He had done it. Jonathan Boyer was North America’s first Tour finisher in 1981, Greg LeMond finished second overall and was the continent’s first stage winner in 1985. But Alex Stieda, the son of a sawmill-builder from Vancouver, was the unlikely first one to don the hallowed yellow jersey, 24 hours into his Tour debut.
“Phil Liggett called me the first American to wear the yellow jersey. I corrected him live on TV, I said ‘actually Phil, I’m Canadian.’”
His directeur sportif Jim Ochowicz landed a kiss on his cheek on the podium, where Stieda donned five jerseys – everything except the points leader’s – after his escape.
His tenure in the lead of the Tour de France lasted a few hours. That afternoon’s team time trial saw several punctures and a crash for 7-Eleven before the leg-weary Stieda was dropped by his team-mates.
However, he kept the polka-dot jersey for several days. “One day, I was sprinting against a guy for category-four mountain points. I look across and think ‘who is that guy?’ He had DCL on his glasses. I looked up his race number afterwards and went ‘no wonder I couldn’t win it!’ It was Gilbert Duclos-Lassalle.”
7-Eleven set the race’s first week alight, as Davis Phinney won a sprint into Liévin on stage three. The American arrivistes had well and truly arrived.
Stieda was an outgoing character in the bunch: he played the harmonica and whipped out a toy water gun one day. But his long-time party piece, exhibited on many criterium start lines, was a front wheelie: slamming on the front brake, lifting up off the ground and holding it for a few seconds.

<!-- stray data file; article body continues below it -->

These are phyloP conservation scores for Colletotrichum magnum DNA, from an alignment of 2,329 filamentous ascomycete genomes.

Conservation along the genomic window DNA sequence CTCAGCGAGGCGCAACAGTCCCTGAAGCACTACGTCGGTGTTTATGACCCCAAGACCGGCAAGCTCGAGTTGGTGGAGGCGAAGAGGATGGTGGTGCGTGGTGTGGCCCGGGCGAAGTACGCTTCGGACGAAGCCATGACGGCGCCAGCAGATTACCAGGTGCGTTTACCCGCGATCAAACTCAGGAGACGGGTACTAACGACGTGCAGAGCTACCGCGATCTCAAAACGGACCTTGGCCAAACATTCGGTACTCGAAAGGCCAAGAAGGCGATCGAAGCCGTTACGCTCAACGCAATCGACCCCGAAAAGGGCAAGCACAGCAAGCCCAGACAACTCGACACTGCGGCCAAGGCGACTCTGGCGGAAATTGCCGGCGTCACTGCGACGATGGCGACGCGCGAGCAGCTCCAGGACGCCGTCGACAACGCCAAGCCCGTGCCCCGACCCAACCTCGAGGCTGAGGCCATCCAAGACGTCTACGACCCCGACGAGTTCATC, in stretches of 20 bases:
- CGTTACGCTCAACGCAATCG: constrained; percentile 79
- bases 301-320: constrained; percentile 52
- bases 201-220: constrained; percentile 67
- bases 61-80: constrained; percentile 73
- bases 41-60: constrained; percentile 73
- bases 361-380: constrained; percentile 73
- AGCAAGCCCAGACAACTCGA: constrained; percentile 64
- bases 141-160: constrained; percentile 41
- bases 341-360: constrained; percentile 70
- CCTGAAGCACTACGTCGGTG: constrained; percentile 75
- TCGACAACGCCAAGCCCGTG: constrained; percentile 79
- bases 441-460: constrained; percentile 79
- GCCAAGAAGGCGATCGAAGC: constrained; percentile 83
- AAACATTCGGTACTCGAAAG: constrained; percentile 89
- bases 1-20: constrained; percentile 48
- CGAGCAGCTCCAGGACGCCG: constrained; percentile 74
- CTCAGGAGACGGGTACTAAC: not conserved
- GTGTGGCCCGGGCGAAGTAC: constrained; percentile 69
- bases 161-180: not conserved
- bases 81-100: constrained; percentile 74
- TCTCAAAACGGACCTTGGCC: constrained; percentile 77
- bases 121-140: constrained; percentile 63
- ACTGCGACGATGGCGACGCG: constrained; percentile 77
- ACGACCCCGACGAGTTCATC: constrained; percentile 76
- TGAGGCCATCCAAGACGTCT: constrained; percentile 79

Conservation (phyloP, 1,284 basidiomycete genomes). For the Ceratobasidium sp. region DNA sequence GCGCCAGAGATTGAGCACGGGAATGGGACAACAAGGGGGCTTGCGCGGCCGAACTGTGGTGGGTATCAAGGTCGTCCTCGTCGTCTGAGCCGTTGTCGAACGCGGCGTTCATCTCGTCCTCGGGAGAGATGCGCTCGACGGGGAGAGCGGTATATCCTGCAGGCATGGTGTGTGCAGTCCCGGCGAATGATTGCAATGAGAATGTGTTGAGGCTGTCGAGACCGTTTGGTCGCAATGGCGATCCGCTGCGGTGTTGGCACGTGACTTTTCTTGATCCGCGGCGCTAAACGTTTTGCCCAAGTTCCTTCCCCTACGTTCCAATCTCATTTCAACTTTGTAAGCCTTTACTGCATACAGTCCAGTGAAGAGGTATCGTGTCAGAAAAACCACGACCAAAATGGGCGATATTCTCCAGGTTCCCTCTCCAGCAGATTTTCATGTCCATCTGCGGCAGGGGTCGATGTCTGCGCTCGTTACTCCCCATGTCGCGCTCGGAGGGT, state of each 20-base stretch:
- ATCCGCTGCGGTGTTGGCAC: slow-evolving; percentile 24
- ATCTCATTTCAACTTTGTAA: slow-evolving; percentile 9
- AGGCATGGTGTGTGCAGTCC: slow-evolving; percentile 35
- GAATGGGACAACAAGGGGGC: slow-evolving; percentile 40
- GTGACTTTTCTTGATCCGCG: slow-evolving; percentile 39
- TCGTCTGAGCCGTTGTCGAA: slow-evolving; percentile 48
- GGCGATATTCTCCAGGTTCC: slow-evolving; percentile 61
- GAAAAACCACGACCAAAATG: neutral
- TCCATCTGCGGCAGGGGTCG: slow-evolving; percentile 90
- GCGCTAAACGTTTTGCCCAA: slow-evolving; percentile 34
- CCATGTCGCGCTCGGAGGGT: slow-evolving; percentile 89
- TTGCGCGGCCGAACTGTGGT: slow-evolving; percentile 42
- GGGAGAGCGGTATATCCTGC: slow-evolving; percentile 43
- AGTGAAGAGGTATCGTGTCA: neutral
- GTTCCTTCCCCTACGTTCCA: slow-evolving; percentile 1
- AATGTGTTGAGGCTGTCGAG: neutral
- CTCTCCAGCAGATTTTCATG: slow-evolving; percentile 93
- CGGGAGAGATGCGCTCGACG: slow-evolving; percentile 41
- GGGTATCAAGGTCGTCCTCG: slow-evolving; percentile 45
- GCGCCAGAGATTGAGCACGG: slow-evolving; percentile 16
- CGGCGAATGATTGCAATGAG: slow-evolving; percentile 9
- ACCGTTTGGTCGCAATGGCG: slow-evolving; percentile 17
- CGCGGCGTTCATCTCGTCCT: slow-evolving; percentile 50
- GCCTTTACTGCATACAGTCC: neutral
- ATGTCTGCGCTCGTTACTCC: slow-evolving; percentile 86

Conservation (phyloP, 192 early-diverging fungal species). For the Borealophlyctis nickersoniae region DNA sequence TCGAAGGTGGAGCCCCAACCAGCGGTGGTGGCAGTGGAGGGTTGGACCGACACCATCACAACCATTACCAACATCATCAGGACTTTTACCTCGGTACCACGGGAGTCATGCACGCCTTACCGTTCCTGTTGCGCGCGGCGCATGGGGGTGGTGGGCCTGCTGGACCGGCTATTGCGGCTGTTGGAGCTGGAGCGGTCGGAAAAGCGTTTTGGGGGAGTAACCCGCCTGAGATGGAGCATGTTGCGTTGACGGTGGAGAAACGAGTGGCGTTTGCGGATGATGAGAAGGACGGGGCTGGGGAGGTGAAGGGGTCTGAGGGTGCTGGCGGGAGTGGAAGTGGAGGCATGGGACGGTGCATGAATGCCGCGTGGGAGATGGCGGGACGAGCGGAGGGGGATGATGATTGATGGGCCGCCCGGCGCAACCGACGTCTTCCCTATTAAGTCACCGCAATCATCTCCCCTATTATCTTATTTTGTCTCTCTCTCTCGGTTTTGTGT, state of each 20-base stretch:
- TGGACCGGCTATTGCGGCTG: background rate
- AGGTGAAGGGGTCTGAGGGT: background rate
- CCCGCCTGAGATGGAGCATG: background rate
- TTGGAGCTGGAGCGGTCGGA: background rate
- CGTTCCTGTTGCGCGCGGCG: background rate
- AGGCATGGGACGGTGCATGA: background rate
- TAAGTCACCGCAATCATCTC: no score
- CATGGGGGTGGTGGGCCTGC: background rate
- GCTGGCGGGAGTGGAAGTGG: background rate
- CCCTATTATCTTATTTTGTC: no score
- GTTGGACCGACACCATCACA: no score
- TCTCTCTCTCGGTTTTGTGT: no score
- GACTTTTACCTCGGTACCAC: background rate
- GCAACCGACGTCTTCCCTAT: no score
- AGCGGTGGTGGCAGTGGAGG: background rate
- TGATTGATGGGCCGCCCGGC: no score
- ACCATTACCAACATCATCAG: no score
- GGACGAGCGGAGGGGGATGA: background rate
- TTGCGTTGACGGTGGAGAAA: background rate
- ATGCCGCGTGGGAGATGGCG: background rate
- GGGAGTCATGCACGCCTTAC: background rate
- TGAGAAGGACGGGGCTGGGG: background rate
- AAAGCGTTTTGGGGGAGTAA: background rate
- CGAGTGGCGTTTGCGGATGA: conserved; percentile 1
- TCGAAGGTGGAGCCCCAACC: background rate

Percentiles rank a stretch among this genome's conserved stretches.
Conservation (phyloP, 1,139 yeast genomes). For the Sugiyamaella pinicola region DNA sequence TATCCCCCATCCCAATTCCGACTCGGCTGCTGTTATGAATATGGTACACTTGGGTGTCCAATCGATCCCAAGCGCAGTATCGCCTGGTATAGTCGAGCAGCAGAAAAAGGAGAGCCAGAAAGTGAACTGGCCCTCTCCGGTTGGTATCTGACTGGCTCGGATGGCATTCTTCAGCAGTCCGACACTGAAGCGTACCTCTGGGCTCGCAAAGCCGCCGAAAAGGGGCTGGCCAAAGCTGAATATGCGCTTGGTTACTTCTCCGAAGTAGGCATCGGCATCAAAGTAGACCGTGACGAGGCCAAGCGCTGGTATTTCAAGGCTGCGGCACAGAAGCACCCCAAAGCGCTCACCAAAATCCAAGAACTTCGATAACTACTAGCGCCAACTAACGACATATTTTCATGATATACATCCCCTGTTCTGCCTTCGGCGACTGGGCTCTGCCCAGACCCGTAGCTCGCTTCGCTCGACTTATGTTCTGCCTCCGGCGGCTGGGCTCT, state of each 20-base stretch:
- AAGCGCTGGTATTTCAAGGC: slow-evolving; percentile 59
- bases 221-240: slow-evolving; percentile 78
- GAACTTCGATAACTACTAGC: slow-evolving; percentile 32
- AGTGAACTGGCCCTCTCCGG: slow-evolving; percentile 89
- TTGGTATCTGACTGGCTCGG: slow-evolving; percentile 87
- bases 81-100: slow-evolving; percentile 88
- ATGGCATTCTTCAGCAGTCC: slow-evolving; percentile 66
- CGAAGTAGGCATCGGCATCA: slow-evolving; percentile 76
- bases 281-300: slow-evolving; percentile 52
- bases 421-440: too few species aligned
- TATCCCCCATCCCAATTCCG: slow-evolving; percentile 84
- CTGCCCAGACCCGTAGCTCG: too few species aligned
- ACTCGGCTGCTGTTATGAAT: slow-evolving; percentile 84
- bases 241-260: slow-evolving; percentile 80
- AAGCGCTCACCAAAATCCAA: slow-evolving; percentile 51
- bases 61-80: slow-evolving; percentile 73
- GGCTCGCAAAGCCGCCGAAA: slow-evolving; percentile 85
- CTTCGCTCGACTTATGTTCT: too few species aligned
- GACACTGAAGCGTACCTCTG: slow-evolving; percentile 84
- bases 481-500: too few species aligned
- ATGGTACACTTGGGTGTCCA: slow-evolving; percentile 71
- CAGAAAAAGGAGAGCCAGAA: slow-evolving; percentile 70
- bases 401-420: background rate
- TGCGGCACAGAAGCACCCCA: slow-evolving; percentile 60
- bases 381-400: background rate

While Greg LeMond became North America’s first Tour winner that same year, Stieda slipped to the opposite end of the pack. He squeaked inside the time limit on the day to Alpe d’Huez and made it to Paris, second-to-last.
That 1986 Tour de France was the apogee of his career, the first and last time Stieda raced the sport’s pre-eminent event. Ironically, North America’s first maillot jaune was far from a textbook Tour contender. “I should have focused more on what I was good at: races like Paris-Rouen and the Tour of Belgium, where there’s crosswinds, short hills and the weather’s shitty. I was a 1. The Tour de France was way over my head. I’m not a climber.”
A handy track racer with bunch craft galore, Stieda couldn’t ignore an underlying obstacle in the mainland’s racing culture. “I was racing in Europe ’86, 87, 88, but I realised I had to go where I knew I could win without taking drugs. So I ended up racing more in the States and doing the criteriums and shorter road races, where I was gonna be able to win some races, at least in the last few years of my career.
“It was bittersweet. But what is still amazing is that our guys who stayed in Europe on 7-Eleven, which turned into Motorola, guys like Bob Roll, I know he didn’t take any drugs.
“I know Andy Hampsten didn’t. Davis Phinney didn’t. They were able to still do that and be competitive on some days. They were able to find the moment when they had that good day and rise above. But other days, they were suffering, no two ways about it.”